CALIFORNIA | LOCAL
March 13, 2012 |
Richard Milanovich, who as chairman of the Agua Caliente Band of Cahuilla Indians helped to usher in a new age of wealth and political muscle for many Native Americans through the expansion of tribal casinos in California, died Sunday at Eisenhower Medical Center in Rancho Mirage. He was 69 and had cancer. During Milanovich's nearly three decades as chairman, the Agua Caliente tribe rose from a harsh desert existence to the glitz and riches that accompany casino-fed wealth. The transformation coincided with the rebirth of Palm Springs, home to one of the tribe's two posh casino resorts and large swaths of tribal land, and economic gains across the checkerboard reservations in the Coachella Valley.
February 17, 2008 |
The first time Jose Freeman heard his tribe's lost language through the crackle of a 70-year-old recording, he cried. "My ancestors were speaking to me," said Freeman of the sounds captured when American Indians still inhabited California's Salinas Valley. "It was like coming home." Although the last native speaker of Salinan died almost half a century ago, more and more indigenous people are finding their extinct or endangered tongues, one word or song at a time, thanks to a late linguist and some UC Davis scholars who are working to transcribe his life's obsession.
CALIFORNIA | LOCAL
May 20, 2012 |
Nobody thought much about the locked metal cabinet in the medical school at the University of Birmingham in the United Kingdom. It was another forgotten fixture in the anatomy department - until a researcher last year found seven skulls with yellowing labels indicating the remains were those of Native Americans from California's Central Coast. Earlier this month, the skulls and several bone fragments were boxed and gingerly placed aboard a jet to LAX at London's Heathrow Airport.
CALIFORNIA | LOCAL
September 25, 2011 |
Stretching beside the road to San Marcos Pass, the property known as Camp 4 is rolling, oak-studded and vast. On that much, the land's owners, the Santa Ynez Band of Chumash Indians, and their neighbors in the Santa Ynez Valley agree. But now that the tribe is pushing to annex the 1,400 bucolic acres it purchased last year, both sides are as ready to slug it out as the boxers who occasionally do battle in the Chumash Casino's Samala Showroom. If Camp 4 is made part of the reservation, it won't be subject to local land-use rules — a sore point in a county where almost every large development triggers intense scrutiny and epic public debate.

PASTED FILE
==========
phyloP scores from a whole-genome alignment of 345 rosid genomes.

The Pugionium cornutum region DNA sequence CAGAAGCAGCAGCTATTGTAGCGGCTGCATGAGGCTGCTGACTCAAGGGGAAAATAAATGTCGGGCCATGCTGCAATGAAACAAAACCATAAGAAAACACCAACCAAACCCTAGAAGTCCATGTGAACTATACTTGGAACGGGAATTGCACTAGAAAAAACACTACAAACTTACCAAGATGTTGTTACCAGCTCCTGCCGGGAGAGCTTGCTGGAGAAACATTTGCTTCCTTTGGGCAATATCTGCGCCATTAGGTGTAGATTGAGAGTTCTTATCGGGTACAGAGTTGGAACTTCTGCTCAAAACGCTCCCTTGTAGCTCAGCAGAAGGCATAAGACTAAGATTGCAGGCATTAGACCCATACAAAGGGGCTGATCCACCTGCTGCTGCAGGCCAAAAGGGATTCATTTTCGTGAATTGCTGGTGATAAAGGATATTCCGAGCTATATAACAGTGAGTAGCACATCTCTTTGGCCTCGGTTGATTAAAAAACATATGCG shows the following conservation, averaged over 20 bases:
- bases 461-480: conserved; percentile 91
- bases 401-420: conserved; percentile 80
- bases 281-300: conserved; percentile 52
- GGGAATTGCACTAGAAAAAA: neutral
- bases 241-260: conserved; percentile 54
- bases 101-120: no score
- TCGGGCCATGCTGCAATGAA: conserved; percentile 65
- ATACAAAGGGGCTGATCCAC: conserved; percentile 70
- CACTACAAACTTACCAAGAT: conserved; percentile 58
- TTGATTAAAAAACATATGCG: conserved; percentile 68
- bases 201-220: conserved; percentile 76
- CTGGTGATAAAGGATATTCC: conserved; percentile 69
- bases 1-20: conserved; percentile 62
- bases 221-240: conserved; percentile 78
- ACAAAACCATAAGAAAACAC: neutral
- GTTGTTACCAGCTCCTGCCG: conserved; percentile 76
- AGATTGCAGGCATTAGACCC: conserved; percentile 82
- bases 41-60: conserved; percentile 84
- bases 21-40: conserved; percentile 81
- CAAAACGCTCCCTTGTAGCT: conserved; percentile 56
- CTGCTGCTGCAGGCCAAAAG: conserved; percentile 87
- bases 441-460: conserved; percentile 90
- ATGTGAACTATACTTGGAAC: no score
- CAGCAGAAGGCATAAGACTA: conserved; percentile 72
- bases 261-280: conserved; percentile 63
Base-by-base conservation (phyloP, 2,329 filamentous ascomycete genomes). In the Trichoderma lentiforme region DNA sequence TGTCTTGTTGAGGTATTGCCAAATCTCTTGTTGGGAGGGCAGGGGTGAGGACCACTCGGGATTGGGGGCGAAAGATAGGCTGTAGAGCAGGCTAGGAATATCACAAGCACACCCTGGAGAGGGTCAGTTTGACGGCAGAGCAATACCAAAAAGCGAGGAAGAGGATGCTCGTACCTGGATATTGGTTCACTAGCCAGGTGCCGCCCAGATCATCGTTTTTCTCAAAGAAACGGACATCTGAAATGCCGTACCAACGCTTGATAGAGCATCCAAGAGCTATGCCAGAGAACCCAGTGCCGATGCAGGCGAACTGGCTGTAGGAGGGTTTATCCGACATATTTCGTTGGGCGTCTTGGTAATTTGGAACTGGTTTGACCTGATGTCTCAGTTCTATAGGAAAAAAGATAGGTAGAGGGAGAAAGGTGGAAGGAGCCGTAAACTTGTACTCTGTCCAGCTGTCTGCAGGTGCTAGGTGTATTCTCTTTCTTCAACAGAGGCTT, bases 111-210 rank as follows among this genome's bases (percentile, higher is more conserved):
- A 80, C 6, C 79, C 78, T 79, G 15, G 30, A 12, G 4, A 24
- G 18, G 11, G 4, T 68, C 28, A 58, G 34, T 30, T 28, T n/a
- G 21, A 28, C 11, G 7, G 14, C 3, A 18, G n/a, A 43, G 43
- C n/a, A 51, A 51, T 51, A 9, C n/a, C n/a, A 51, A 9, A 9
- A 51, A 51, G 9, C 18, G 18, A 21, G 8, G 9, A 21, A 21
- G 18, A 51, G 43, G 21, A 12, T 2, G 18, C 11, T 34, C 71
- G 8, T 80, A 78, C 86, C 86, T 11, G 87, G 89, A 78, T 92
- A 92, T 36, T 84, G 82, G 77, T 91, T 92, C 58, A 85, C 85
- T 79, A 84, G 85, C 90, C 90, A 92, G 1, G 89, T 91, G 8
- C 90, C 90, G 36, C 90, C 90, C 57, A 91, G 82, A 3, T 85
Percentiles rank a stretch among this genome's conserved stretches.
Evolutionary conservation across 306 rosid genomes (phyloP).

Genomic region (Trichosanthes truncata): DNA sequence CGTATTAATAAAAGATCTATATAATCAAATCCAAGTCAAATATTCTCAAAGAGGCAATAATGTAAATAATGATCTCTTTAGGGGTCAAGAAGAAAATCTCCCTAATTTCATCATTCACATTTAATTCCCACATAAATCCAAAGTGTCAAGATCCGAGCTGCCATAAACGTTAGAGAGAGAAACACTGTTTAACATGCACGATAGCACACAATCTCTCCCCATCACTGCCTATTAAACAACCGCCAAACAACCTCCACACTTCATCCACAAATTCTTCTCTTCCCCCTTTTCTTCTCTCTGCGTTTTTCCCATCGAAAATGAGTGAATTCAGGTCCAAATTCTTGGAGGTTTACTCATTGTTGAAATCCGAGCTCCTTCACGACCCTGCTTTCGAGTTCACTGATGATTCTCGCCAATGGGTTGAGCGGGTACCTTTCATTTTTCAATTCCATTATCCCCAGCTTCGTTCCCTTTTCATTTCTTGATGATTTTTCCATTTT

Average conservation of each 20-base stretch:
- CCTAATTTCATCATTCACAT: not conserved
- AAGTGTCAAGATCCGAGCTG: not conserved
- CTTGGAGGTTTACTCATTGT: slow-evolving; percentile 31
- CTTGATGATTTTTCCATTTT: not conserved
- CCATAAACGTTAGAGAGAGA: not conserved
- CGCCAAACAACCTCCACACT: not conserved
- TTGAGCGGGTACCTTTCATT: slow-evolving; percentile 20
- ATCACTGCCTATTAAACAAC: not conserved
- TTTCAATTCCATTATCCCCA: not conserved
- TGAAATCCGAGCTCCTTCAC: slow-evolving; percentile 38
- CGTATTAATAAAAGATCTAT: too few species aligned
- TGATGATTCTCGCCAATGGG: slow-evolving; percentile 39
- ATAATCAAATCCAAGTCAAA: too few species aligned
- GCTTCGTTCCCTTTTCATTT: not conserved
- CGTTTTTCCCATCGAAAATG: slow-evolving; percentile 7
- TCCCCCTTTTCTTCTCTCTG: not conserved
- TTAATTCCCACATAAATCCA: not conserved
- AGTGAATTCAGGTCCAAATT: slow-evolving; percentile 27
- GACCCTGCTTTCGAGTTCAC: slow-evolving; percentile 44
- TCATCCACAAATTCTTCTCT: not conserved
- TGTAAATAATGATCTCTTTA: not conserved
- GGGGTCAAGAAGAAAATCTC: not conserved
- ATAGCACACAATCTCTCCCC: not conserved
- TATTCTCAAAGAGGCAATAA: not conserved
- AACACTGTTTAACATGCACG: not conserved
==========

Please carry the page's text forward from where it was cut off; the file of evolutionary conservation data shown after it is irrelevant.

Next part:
January 4, 2009 |
In a sun-drenched valley of central Kenya, a few dozen villagers gather each Saturday to sit under the trees and conduct the painstaking work of reconciliation that their government leaders seem happy to avoid. These traumatized victims of Kenya's post-election clashes meet to talk, pray, sing and -- they hope -- heal.
March 1, 2011 |
Having endured wars, rebellions and an ongoing battle with Al Qaeda, Yemeni President Ali Abdullah Saleh may not be easily toppled from power by the bloodshed and protests inspired by the unrest that brought down the leaders of Egypt and Tunisia. Saleh has spent the last 32 years co-opting and outflanking his enemies in an impoverished nation that often seems a gunshot away from implosion. Two weeks of daily demonstrations, which have grown more violent and widespread in recent days, have shaken his inner circle but have not dented his aplomb.
November 19, 2013 |
WASHINGTON -- When Congress awarded the Congressional Gold Medal to the famous Navajo code talkers a decade ago, it failed to recognize members of other tribes who also used their native tongues to transmit wartime messages the enemy could not decipher. This week, the "forgotten" heroes from 33 tribes will receive the Congressional Gold Medal, the nation's highest civilian honor. At least one code talker - 96-year-old Edmond Harjo, a member of the Seminole Nation of Oklahoma - is planning to attend the Capitol Hill ceremony Wednesday.
October 12, 2012 |
WASHINGTON - The Department of Justice announced a new policy broadening and clarifying the right of Native Americans to possess eagle feathers and other parts of the birds that they consider sacred but are protected by U.S. law. Federal wildlife laws prohibit the killing of eagles and the possession and commercialization of their feathers. While certain members of Indian tribes have been exempted, the wildlife laws have been a source of confusion among some tribes that feared prosecution for carrying out their customs and traditions.
February 5, 2013 |
Stanford researchers have discovered that the introduction of Western religions is changing hunting patterns in the Amazon and affecting the region's biodiversity. The biologists extensively questioned members of the Makushi and Wapishana tribes in the Guyanese Amazon about their eating habits and which animals they hunted. They found that in areas where Western religions had gained a foothold, hunting and eating animals that had been banned by traditional shamans increased. Likewise, consumption of other animals increased in areas that had been protected by shamanic practice.